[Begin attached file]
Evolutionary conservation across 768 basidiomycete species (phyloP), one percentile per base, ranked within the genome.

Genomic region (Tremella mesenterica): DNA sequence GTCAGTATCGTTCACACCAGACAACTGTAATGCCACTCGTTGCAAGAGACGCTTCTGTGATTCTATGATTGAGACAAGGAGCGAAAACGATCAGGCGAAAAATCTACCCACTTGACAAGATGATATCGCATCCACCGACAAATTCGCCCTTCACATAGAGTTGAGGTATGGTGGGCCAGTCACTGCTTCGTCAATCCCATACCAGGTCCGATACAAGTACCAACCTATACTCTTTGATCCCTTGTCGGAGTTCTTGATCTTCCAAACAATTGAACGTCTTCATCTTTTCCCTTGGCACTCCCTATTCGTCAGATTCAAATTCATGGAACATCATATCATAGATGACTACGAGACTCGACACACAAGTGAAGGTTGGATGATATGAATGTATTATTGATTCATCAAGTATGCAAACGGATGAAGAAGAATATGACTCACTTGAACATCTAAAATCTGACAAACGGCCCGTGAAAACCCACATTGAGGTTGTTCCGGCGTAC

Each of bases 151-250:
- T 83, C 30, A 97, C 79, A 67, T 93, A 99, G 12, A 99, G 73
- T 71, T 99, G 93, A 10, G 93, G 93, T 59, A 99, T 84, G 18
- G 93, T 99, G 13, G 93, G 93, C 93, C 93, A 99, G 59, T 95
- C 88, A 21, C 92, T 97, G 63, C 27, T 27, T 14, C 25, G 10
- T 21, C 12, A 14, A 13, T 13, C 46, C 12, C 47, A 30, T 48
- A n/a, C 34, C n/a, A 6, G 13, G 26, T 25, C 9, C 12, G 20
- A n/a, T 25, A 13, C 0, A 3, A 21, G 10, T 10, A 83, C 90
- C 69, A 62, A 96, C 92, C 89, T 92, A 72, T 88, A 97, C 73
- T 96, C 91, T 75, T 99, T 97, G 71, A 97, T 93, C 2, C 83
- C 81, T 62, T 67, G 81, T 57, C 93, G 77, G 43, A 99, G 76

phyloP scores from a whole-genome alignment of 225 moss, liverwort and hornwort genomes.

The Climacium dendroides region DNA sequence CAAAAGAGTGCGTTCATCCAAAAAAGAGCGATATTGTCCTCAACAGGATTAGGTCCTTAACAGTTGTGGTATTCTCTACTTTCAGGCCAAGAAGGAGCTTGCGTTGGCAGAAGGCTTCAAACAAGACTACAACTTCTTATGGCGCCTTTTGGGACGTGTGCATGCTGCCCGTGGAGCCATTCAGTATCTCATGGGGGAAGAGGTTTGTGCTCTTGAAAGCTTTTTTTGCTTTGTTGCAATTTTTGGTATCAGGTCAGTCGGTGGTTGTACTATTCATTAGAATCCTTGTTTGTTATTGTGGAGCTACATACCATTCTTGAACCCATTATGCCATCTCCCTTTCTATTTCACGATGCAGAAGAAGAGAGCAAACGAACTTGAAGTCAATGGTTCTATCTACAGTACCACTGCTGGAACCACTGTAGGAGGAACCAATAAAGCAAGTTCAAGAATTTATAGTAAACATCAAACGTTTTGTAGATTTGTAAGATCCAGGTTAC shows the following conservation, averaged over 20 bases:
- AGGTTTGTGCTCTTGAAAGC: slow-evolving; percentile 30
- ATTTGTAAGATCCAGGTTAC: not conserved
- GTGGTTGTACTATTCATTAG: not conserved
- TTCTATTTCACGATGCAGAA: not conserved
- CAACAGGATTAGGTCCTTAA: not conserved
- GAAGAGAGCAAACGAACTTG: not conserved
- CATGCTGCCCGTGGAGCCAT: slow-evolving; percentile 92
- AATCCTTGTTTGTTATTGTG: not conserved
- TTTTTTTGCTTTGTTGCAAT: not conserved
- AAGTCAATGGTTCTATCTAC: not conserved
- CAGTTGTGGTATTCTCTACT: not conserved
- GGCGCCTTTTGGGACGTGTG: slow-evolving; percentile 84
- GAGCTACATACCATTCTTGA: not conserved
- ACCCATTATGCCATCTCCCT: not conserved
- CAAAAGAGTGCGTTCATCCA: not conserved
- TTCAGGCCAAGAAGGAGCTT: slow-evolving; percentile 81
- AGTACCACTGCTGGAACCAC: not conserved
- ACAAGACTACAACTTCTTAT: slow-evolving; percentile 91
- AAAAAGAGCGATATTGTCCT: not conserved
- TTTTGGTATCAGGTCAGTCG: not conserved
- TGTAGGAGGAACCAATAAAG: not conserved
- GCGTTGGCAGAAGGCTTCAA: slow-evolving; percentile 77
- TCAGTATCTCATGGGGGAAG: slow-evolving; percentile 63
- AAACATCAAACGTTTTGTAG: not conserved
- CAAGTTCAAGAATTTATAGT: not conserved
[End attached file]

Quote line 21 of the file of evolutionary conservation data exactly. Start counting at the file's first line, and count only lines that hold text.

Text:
- GAAGAGAGCAAACGAACTTG: not conserved